AfriForum’s legal team has urgently served National Commissioner of Correctional Services Arthur Fraser with a letter requesting answers regarding the release of former President Jacob Zuma on medical parole.
“In view of the urgency of the matter and the potential violation of justice, Fraser is requested in terms of the attorney’s letter to respond by September 10th,” said AfriForum in a statement on Tuesday evening.
The civil organisation is requesting information on whether Zuma is really suffering from a terminal illness that justifies his medical parole.
If not, details of the nature of his injury, illness or ailment that medical parole should be fairly must be disclosed, it said.
“The letter requests that Fraser provide information to AfriForum that will provide certainty as to whether the release of Jacob Zuma complies with the relevant legislation.”
It has requested the following information:
- Given Zuma’s well-publicised refusal to be examined by doctors appointed by the National Prosecuting Authority, despite clear instructions from the KwaZulu-Natal Supreme Court, full feedback is requested on Fraser’s conclusion that there is no risk of Zuma violating again.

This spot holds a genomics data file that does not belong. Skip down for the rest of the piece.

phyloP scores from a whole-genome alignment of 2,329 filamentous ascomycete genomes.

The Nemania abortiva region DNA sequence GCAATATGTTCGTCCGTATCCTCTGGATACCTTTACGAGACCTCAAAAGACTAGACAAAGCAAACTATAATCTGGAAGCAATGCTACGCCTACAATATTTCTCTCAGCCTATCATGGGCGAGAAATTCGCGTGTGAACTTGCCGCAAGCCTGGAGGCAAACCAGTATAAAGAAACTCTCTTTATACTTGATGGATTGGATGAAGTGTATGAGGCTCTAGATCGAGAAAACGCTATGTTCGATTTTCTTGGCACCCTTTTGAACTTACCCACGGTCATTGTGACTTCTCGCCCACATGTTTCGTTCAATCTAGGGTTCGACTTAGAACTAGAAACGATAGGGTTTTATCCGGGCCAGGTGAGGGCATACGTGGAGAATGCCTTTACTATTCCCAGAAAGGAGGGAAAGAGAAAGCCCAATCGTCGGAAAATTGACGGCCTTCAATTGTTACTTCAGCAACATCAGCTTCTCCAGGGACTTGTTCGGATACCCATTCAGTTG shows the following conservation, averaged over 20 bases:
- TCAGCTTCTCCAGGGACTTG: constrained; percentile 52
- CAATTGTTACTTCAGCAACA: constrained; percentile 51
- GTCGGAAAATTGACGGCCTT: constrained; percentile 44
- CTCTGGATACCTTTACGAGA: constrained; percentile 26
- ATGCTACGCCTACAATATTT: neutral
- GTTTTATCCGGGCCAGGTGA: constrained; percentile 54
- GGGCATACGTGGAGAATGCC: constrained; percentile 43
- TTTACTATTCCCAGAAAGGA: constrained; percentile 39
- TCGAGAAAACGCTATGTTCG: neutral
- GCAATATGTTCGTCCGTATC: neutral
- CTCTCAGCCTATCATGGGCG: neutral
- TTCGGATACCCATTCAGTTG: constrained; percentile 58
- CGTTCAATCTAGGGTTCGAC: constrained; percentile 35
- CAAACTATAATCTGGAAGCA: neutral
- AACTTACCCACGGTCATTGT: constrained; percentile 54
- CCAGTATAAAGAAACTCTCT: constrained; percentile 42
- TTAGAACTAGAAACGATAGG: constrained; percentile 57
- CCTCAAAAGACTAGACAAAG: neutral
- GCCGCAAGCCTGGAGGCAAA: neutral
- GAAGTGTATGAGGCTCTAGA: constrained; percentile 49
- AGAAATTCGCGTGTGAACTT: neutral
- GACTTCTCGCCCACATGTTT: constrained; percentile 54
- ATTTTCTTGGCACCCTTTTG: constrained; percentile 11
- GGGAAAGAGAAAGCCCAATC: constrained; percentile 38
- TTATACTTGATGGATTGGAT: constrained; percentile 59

- A copy of the application for medical parole, in the prescribed format, considered by Fraser.
- A copy of the medical report recommending that Zuma be placed on medical parole.
Ernst Roets, Head of Policy and Action at AfriForum, said the lack of transparency in a high-profile case such as this was “outrageous”.
“One would think that the Department of Correctional Services would make sure that there would be no ambiguity among the public as to why this decision was made. Yet it seems at first glance that this decision was made without complying with the requirements of the law,” he said.
Roets said that Fraser’s response to AfriForum’s lawyer’s letter would determine whether further legal action was needed, but that AfriForum’s legal team “was ready to take the matter further if necessary”.
In a statement released on Sunday, the the department of correctional services (DCS) confirmed that Zuma had been placed on medical parole and said: “Section 75(7)(a) of the Correctional Services Act 111 of 1998, affords the National Commissioner a responsibility to place under correctional supervision or day parole, or grant parole or medical parole to a sentenced offender serving a sentence of incarceration for 24 months or less.”
“Medical parole’s eligibility for Mr Zuma is impelled by a medical report received by the Department of Correctional Services. Medical parole placement for Mr Zuma means that he will complete the remainder of the sentence in the system of community corrections, whereby he must comply with specific set of conditions and will be subjected to supervision until his sentence expires.”
Compiled by Vhahangwele Nemakonde